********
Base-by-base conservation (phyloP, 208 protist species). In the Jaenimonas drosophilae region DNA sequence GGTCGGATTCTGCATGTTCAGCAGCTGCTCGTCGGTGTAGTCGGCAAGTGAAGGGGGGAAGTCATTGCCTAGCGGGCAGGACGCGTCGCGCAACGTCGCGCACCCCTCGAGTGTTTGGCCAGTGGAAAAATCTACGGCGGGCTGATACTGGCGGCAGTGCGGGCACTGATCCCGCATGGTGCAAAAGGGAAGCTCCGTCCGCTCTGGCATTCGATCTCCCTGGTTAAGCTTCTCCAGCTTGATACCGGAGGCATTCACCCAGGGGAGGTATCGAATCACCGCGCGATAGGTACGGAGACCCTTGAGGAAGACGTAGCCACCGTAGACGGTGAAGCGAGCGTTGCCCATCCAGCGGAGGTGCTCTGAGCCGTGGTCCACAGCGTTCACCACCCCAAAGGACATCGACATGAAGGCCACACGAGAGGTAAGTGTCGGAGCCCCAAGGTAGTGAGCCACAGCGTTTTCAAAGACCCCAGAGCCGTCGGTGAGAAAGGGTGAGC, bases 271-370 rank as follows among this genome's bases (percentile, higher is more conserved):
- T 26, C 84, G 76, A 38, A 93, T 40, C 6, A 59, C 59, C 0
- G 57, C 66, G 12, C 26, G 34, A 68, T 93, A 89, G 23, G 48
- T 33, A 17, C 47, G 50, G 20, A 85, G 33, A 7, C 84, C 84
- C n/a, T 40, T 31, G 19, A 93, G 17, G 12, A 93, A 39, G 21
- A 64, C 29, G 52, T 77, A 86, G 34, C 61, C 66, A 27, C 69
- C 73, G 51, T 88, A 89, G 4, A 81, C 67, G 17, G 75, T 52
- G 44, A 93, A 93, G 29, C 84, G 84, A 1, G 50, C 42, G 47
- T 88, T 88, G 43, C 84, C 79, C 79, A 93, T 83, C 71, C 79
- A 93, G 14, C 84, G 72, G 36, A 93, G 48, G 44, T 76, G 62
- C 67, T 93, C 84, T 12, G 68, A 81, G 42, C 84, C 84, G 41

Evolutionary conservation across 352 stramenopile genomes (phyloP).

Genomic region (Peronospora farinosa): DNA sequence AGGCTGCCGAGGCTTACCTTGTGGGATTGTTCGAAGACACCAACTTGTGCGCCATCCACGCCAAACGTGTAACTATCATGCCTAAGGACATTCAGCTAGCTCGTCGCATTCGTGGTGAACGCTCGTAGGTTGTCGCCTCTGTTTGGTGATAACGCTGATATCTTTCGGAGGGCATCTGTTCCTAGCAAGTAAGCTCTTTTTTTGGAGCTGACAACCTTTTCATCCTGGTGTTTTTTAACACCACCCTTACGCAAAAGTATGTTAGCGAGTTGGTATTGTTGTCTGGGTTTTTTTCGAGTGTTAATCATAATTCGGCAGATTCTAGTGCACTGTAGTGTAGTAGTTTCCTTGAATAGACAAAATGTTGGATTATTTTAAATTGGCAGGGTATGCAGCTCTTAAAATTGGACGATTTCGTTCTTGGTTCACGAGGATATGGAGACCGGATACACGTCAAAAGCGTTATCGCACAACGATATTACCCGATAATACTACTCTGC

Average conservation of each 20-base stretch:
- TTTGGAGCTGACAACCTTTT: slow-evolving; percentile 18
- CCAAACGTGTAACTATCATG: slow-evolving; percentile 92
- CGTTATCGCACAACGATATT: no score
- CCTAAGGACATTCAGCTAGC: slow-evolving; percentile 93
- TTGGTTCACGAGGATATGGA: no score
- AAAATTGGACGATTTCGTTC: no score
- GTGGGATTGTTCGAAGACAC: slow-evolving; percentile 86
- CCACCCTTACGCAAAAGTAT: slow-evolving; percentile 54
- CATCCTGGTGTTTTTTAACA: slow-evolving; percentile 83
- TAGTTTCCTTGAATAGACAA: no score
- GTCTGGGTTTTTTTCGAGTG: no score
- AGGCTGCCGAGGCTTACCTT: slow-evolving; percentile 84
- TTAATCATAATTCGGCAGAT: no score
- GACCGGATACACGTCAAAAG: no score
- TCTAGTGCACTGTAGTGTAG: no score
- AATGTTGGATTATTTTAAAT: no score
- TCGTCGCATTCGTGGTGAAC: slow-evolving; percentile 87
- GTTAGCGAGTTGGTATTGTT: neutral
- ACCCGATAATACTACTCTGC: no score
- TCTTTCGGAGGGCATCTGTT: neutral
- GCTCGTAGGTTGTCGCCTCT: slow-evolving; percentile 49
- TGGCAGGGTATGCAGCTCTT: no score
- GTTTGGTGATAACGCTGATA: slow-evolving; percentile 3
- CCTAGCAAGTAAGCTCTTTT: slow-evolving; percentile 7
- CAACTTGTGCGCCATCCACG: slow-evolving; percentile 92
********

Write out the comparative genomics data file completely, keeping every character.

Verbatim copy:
Base-by-base conservation (phyloP, 208 protist species). In the Jaenimonas drosophilae region DNA sequence GGTCGGATTCTGCATGTTCAGCAGCTGCTCGTCGGTGTAGTCGGCAAGTGAAGGGGGGAAGTCATTGCCTAGCGGGCAGGACGCGTCGCGCAACGTCGCGCACCCCTCGAGTGTTTGGCCAGTGGAAAAATCTACGGCGGGCTGATACTGGCGGCAGTGCGGGCACTGATCCCGCATGGTGCAAAAGGGAAGCTCCGTCCGCTCTGGCATTCGATCTCCCTGGTTAAGCTTCTCCAGCTTGATACCGGAGGCATTCACCCAGGGGAGGTATCGAATCACCGCGCGATAGGTACGGAGACCCTTGAGGAAGACGTAGCCACCGTAGACGGTGAAGCGAGCGTTGCCCATCCAGCGGAGGTGCTCTGAGCCGTGGTCCACAGCGTTCACCACCCCAAAGGACATCGACATGAAGGCCACACGAGAGGTAAGTGTCGGAGCCCCAAGGTAGTGAGCCACAGCGTTTTCAAAGACCCCAGAGCCGTCGGTGAGAAAGGGTGAGC, bases 271-370 rank as follows among this genome's bases (percentile, higher is more conserved):
- T 26, C 84, G 76, A 38, A 93, T 40, C 6, A 59, C 59, C 0
- G 57, C 66, G 12, C 26, G 34, A 68, T 93, A 89, G 23, G 48
- T 33, A 17, C 47, G 50, G 20, A 85, G 33, A 7, C 84, C 84
- C n/a, T 40, T 31, G 19, A 93, G 17, G 12, A 93, A 39, G 21
- A 64, C 29, G 52, T 77, A 86, G 34, C 61, C 66, A 27, C 69
- C 73, G 51, T 88, A 89, G 4, A 81, C 67, G 17, G 75, T 52
- G 44, A 93, A 93, G 29, C 84, G 84, A 1, G 50, C 42, G 47
- T 88, T 88, G 43, C 84, C 79, C 79, A 93, T 83, C 71, C 79
- A 93, G 14, C 84, G 72, G 36, A 93, G 48, G 44, T 76, G 62
- C 67, T 93, C 84, T 12, G 68, A 81, G 42, C 84, C 84, G 41

Evolutionary conservation across 352 stramenopile genomes (phyloP).

Genomic region (Peronospora farinosa): DNA sequence AGGCTGCCGAGGCTTACCTTGTGGGATTGTTCGAAGACACCAACTTGTGCGCCATCCACGCCAAACGTGTAACTATCATGCCTAAGGACATTCAGCTAGCTCGTCGCATTCGTGGTGAACGCTCGTAGGTTGTCGCCTCTGTTTGGTGATAACGCTGATATCTTTCGGAGGGCATCTGTTCCTAGCAAGTAAGCTCTTTTTTTGGAGCTGACAACCTTTTCATCCTGGTGTTTTTTAACACCACCCTTACGCAAAAGTATGTTAGCGAGTTGGTATTGTTGTCTGGGTTTTTTTCGAGTGTTAATCATAATTCGGCAGATTCTAGTGCACTGTAGTGTAGTAGTTTCCTTGAATAGACAAAATGTTGGATTATTTTAAATTGGCAGGGTATGCAGCTCTTAAAATTGGACGATTTCGTTCTTGGTTCACGAGGATATGGAGACCGGATACACGTCAAAAGCGTTATCGCACAACGATATTACCCGATAATACTACTCTGC

Average conservation of each 20-base stretch:
- TTTGGAGCTGACAACCTTTT: slow-evolving; percentile 18
- CCAAACGTGTAACTATCATG: slow-evolving; percentile 92
- CGTTATCGCACAACGATATT: no score
- CCTAAGGACATTCAGCTAGC: slow-evolving; percentile 93
- TTGGTTCACGAGGATATGGA: no score
- AAAATTGGACGATTTCGTTC: no score
- GTGGGATTGTTCGAAGACAC: slow-evolving; percentile 86
- CCACCCTTACGCAAAAGTAT: slow-evolving; percentile 54
- CATCCTGGTGTTTTTTAACA: slow-evolving; percentile 83
- TAGTTTCCTTGAATAGACAA: no score
- GTCTGGGTTTTTTTCGAGTG: no score
- AGGCTGCCGAGGCTTACCTT: slow-evolving; percentile 84
- TTAATCATAATTCGGCAGAT: no score
- GACCGGATACACGTCAAAAG: no score
- TCTAGTGCACTGTAGTGTAG: no score
- AATGTTGGATTATTTTAAAT: no score
- TCGTCGCATTCGTGGTGAAC: slow-evolving; percentile 87
- GTTAGCGAGTTGGTATTGTT: neutral
- ACCCGATAATACTACTCTGC: no score
- TCTTTCGGAGGGCATCTGTT: neutral
- GCTCGTAGGTTGTCGCCTCT: slow-evolving; percentile 49
- TGGCAGGGTATGCAGCTCTT: no score
- GTTTGGTGATAACGCTGATA: slow-evolving; percentile 3
- CCTAGCAAGTAAGCTCTTTT: slow-evolving; percentile 7
- CAACTTGTGCGCCATCCACG: slow-evolving; percentile 92